Japan’s Prime Minister Spurs Tax Cut Decision

September 10, 2010 Taxation in Japan

Angel Gurría, OECD Secretary-General, Official Visit to Tokyo, JapanJapan’s comparatively large corporate tax rate could soon edge towards levels seen in other developed economies if the Prime Minister’s economic acceleration and job creation plans are enacted.

On September 9th Prime Minister Naoto Kan instructed the Japanese Cabinet to make a decision on the possibility of cutting the national corporate tax rate cut by the end of the year. He also instructed a panel at the Tax Commission to begin a new investigations into tax system rebalances which could be used to fund the rate drop.

Currently the country’s effective corporate tax rate exceeds 40 percent, compared to an average of 26.3 percent across the countries of the Organization of Economic Cooperation and Development (OECD). Both the Ministry of Economy, Trade and Industry and the Prime Minister are suggesting that a 5 percent drop in the tax rate be instated in 2011. However, such a decrease would result in an immediate tax collections losses of approximately JPY 1 trillion (approx. USD 11.92 billion), necessitating increased reliance on other revenue streams, and possible rate increases to other taxes.

On the same day Naoto Kan encouraged investigation into additional measures for national job creation. Specifically, the Prime Minister has requested an inquiry into the feasibility of using tax incentives to increase the number of jobs in the health-care and environmental sectors, raise employment levels of disabled workers, and raise the overall employment rate in Japan. He also stipulated that debate needs to be held on whether tax incentives could play a role in improving the levels of both capital investments into businesses, and research and development in environmental fields.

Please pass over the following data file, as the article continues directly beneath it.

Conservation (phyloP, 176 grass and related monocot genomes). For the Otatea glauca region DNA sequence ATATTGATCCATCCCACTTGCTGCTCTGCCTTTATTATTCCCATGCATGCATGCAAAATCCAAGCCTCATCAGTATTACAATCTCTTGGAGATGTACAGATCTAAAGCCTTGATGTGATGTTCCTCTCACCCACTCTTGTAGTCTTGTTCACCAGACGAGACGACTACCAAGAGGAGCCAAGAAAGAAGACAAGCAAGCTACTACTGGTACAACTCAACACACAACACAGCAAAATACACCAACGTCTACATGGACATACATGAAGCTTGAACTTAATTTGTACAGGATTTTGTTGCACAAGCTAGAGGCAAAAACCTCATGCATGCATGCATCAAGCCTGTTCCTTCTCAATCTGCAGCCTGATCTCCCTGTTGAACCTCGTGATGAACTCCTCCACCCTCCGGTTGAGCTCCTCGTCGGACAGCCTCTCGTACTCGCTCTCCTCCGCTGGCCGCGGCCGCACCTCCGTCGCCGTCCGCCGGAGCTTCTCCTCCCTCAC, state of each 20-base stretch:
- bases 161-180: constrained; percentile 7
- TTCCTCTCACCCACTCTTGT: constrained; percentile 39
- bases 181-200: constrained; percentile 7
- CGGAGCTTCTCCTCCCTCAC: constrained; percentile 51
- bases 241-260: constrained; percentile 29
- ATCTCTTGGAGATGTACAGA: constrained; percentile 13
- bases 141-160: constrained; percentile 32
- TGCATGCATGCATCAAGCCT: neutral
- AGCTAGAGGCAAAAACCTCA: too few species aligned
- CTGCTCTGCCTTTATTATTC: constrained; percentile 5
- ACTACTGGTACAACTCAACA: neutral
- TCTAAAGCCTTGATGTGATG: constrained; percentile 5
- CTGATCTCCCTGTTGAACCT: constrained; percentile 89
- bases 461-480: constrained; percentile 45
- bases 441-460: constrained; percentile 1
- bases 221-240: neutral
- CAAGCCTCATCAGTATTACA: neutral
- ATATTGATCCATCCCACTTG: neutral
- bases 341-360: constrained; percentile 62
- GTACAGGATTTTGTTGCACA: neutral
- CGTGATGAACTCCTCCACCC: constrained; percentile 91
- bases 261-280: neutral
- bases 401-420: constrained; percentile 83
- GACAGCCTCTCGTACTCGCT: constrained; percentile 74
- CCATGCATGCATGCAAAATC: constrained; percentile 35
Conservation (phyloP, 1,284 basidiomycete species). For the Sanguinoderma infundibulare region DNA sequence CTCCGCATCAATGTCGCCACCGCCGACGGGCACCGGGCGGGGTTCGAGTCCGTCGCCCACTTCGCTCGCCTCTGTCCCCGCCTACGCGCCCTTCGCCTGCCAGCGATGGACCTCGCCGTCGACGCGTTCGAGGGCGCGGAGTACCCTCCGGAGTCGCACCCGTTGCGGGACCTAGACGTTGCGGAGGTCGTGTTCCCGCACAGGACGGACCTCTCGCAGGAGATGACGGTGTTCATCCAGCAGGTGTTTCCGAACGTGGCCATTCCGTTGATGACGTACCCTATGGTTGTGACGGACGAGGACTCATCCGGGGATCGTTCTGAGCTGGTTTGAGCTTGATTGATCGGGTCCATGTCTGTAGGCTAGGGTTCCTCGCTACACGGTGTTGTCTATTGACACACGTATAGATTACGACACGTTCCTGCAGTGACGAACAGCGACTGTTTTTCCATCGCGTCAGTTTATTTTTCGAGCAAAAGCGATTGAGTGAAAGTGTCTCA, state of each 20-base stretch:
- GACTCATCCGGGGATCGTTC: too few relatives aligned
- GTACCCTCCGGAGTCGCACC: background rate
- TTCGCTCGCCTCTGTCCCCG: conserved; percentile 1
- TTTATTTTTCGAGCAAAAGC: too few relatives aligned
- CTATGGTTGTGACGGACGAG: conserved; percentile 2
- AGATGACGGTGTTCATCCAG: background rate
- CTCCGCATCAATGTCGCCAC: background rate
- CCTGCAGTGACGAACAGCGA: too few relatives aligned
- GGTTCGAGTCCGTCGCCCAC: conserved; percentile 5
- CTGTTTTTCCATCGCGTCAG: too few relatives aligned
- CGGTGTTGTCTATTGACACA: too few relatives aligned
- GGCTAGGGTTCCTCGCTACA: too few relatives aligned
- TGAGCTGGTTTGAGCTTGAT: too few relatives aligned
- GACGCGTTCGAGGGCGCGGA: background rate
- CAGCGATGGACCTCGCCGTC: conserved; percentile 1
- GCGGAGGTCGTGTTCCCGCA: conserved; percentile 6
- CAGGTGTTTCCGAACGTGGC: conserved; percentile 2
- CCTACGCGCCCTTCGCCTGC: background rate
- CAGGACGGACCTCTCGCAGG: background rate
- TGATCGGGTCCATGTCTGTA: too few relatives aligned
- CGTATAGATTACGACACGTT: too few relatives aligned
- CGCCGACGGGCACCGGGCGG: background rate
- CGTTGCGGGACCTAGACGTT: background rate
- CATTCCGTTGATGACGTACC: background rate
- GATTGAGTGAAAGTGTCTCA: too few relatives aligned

However, Naoto Kan’s intentions are already viewed by some experts with a level of uncertainty. If the Prime Minister loses his position in the upcoming election for leadership of the Democratic Party of Japan (DPJ), the tax cuts will almost certainly be disregarded, as Kan’s primary election rival Ichiro Ozawa has repeatedly stated that the national corporate tax rate is already at an appropriate level and does not need to be changed. Local political analysts have also pointed to the fact that the DPJ currently does not hold majority in the country’s upper house, meaning that any tax reform bill could potentially be voted down.

Photo by OECD